The hair of the dog. It’s a shot of alcohol drunk to stop the headache from all the alcohol drunk last night. But the phrase hair of the dog was originally related to a far more frightening scenario. Before Louis Pasteur came up with his rabies inoculation, people bitten by rabid dogs would try to kill the animal and then literally apply the hair of the dog to the wound. Other attempts to treat rabies included eating the hair, or heart or liver. Fortunately, Pasteur’s cure now exists, but 55,000 people still die of rabies every year. Saturday, September 8th has been designated as World Rabies Day, in an attempt to raise awareness about the disease.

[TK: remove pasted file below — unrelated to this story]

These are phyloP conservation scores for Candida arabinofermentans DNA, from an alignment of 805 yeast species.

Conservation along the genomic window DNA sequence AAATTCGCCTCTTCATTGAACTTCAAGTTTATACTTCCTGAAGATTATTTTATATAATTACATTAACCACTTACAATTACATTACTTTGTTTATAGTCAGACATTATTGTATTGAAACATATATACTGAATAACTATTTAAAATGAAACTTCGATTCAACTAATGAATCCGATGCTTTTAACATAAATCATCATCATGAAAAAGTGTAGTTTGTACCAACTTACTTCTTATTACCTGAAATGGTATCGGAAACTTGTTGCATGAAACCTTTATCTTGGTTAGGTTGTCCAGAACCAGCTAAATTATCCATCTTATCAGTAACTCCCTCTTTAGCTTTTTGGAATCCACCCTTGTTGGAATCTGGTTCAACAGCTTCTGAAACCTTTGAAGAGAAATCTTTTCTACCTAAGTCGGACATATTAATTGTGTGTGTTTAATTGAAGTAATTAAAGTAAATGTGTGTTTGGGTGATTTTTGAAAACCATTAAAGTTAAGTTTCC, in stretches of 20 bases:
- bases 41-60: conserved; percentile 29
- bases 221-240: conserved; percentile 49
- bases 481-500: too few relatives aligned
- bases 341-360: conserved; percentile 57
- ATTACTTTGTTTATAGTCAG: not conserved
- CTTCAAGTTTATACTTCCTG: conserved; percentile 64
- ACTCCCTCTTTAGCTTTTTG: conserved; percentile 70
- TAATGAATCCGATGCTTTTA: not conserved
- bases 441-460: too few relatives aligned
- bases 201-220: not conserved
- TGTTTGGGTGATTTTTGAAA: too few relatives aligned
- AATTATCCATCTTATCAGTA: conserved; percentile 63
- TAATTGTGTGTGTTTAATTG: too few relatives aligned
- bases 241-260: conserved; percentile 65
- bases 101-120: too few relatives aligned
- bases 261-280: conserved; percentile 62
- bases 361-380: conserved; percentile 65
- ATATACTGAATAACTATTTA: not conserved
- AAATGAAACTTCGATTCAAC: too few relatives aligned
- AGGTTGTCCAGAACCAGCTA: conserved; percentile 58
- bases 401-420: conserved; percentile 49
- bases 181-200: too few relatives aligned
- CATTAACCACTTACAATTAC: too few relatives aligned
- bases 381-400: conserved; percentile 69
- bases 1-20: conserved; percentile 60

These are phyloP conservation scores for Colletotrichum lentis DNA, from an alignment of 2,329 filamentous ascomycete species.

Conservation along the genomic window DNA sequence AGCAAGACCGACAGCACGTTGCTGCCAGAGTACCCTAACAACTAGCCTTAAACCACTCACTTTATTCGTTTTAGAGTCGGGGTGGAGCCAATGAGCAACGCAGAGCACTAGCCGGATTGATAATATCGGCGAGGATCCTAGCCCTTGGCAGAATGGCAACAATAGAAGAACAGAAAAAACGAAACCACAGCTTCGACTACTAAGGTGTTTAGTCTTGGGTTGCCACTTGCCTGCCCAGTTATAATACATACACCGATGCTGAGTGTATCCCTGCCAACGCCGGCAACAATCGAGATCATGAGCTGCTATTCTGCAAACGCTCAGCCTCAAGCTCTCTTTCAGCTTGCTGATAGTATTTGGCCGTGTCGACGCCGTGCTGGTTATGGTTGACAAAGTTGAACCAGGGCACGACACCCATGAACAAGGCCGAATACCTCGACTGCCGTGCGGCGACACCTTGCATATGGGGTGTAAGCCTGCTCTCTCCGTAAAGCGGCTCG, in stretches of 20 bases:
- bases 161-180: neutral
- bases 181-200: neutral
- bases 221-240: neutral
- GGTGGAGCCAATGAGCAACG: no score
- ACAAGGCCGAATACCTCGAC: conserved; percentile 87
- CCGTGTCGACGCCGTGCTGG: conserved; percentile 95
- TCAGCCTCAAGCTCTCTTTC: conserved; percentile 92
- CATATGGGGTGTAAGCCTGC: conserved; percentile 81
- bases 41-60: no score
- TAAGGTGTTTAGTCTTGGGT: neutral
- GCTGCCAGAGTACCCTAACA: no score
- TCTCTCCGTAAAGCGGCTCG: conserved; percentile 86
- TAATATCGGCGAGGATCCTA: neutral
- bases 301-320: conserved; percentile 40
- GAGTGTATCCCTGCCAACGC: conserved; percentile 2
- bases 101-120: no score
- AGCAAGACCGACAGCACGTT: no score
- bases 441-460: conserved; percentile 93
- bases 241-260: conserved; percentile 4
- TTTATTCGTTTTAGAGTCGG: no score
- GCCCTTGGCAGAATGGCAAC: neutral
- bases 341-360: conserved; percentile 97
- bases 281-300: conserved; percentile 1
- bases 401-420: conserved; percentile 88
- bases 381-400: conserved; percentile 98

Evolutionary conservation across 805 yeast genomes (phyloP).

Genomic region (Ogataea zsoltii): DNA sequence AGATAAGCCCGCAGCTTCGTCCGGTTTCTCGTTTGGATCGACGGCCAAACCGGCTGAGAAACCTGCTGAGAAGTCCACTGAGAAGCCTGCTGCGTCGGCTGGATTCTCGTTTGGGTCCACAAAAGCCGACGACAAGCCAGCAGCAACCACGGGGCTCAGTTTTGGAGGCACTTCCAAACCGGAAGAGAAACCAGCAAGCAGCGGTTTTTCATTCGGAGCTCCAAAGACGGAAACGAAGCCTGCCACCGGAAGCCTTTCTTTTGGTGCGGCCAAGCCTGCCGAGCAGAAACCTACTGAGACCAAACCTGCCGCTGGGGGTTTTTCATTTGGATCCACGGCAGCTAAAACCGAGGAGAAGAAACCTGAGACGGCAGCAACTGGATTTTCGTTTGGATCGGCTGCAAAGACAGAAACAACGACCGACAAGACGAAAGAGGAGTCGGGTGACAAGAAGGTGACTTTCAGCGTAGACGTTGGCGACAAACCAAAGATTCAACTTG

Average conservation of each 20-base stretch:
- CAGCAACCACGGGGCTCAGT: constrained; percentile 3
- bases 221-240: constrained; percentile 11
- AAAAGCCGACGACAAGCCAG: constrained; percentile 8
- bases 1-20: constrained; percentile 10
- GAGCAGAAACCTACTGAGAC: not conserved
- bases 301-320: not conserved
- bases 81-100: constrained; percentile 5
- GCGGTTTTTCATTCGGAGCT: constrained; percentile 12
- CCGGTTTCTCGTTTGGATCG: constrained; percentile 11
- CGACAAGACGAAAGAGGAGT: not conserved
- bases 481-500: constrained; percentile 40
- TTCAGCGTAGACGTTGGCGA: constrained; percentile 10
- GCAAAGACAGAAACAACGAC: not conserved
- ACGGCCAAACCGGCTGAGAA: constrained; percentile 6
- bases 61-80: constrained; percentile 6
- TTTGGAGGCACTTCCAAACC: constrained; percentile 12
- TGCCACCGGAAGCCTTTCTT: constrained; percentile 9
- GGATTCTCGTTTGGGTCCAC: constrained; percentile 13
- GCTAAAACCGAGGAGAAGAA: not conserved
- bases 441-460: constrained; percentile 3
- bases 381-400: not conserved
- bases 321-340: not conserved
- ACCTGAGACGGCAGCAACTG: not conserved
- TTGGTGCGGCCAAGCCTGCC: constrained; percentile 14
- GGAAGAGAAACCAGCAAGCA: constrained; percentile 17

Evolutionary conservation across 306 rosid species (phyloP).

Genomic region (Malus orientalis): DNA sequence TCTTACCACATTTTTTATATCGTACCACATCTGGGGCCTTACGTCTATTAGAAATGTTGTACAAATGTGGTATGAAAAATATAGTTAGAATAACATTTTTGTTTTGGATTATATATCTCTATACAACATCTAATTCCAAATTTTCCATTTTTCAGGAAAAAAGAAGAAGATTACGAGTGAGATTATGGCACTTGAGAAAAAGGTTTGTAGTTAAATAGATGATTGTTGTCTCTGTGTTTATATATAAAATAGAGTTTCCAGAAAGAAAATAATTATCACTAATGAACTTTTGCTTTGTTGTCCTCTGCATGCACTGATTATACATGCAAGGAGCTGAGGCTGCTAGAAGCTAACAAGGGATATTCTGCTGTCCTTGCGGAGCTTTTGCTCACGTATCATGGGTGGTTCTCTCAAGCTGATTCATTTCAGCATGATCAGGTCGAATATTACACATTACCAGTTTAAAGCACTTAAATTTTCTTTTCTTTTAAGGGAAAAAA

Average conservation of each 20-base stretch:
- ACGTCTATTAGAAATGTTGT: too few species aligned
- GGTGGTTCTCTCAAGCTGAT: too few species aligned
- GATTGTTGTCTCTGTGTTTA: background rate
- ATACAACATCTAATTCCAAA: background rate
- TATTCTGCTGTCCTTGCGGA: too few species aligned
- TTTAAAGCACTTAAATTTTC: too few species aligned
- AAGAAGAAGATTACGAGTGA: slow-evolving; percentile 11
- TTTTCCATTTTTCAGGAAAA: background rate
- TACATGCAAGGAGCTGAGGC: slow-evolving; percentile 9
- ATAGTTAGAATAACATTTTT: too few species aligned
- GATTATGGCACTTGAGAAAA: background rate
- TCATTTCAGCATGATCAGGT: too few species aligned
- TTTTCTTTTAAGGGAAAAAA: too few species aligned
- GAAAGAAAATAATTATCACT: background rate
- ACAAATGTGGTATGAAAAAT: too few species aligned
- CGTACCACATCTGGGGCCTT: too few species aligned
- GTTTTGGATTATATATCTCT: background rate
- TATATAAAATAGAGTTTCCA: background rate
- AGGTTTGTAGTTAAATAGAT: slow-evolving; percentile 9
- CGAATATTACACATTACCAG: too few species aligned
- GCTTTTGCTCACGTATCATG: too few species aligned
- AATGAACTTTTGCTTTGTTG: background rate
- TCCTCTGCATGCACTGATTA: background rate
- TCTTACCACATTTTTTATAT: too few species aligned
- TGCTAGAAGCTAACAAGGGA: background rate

Most of the deaths occur in Africa and Asia, and almost half the victims are kids under the age of 15. Most human cases are still from dog bites, with the dogs having picked up rabies from wild animals, such as bats, skunks or raccoons. The good news is that painful abdominal shots have been replaced by shots in the arm. For more info, go to worldrabiesday.org.